I am in the middle of lockdown now and I needed a break from tying flies. The boxes are slowly filling up and some new patterns are under development (more on these in later posts) but I wanted a bit of time away from the vice so I went through all my coarse fishing gear to see if there was anything I needed. You bet there was! I needed floats – lots and lots of floats.
When I took up coarse fishing last year I bought a few bits and pieces to get me going. I already had stuff like split shot and some very old floats so I concentrated on swimfeeders, hook length line and bits like that. I was confident I had enough to commence operations and indeed that is how it worked out for me. I caught a few fish, learned by my mistakes and thoroughly enjoyed every minute of it. I became particularly endeared to float fishing, the joy of concentrating on the float tip in anticipation of the merest tremble or sudden dive is addictive. I got through to the second lockdown using the small amount of gear I had bought nearly a year ago despite a few losses along the way.
Now though, I have to address a blatant hole in my armoury. You see the old floats I had were bought back in Scotland when I used floats while chasing Grayling on the Tay and other rivers. I loved trotting worms and maggots for grayling, it was a beautiful way to fish and I miss that sport very much (there are no Grayling in Ireland). Most of my old floats though are large Avons and these are not in any way suitable for my coarse fishing these days on canals and stillwaters here in Ireland. I did have a couple of Crystal Wagglers which I had picked up somewhere along the line but other than those I was pretty much bereft of good floats.
One of my precious two wagglers came a cropper in some reeds this summer, leaving a solitary float for everyday use. So I got on to the internet and started looking for some nice floats but got a terrible shock when I saw the prices. That pushed me on to ebay and there I found some good secondhand floats at much more agreeable prices. I bought a few. Actually I bought a lot!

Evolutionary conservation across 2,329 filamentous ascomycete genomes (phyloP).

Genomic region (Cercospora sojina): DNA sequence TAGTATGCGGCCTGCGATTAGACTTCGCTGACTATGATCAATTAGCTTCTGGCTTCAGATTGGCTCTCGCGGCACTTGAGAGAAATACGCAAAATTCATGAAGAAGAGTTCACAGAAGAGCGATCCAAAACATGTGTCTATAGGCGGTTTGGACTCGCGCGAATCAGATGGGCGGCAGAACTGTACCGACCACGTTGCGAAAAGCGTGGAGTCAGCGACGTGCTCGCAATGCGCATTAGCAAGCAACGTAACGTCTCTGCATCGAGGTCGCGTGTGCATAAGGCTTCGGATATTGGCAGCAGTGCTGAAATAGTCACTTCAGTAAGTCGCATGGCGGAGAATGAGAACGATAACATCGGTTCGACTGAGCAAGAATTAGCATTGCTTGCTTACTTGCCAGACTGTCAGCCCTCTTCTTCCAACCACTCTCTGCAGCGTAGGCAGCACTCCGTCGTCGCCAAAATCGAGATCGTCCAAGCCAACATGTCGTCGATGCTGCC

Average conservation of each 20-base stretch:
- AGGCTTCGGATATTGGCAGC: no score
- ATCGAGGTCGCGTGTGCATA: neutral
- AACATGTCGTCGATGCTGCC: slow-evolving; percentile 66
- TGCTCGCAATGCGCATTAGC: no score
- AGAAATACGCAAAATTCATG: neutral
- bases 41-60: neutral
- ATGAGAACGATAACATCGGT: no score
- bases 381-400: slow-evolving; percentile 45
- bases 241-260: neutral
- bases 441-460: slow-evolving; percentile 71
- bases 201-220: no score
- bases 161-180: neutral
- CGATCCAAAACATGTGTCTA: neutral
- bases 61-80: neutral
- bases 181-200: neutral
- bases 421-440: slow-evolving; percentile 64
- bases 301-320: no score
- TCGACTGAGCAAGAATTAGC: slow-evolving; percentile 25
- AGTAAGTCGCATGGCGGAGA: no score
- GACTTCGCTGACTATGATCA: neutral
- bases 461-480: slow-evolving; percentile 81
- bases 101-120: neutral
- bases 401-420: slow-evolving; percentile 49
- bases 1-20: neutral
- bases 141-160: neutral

So what did I need, as opposed to what I wanted? The Crystal Wagglers had served me well but I needed them in a range of sizes to cope with different conditions. That was easy to fix as these floats are readily available at very low cost. To be honest these will form my first line of attack. Next up I needed some middys in a range of sizes so I could cast a bit further. I bought some in both weighted an unweighted types.
In the ‘nice to have’ column I splashed out a small sum on a few Peacock floats just because I like the look of them. In one batch of mixed floats there were a few pellet zoomers and while it looks like these won’t be used as I don’t fish for carp I have a notion they could be used for tench. I also invested in some big weighted wagglers. Not too sure yet if they are going to be an advantage but I’ll give them a try. As I was buying job lots of floats there were inevitably some which I will never use. Pole floats spring to mind and while there were not many like this in my purchases there were a handful which are of no use to me. They will probably end up in a drawer where they will gather dust for years.
I bought floats with inserts, ones with different coloured tips and others just because I liked the look of them. I now have a couple of reed stem floats, just to keep it traditional you understand. Floats have become my new obsession. Most are in either new or very good condition but a few are a bit beat up. I’ll enjoy doing any small repairs to the damaged floats as I love tinkering about on small jobs like that. I have divided my new purchases up so that I have a small selection in a tube to take with me when roving the canals next year. I plan on travelling light on those days so all the gear I take with me needs to fit into a small rucksack. The rest of the floats will find a home in a float box tucked into my Daiwa seat box.
I know I could have got away with a handful of wagglers and been done with it but this small weakness for floats is not the crime of the century. It will allow me to try different approaches and cope with varying weather conditions much better than before. Just being able to see the float tip was a challenge sometimes this year, so different coloured tips should help to address that issue. And if messing about with some bits of cane and cork keeps me happy, where is the harm? There are worse obsessions out there!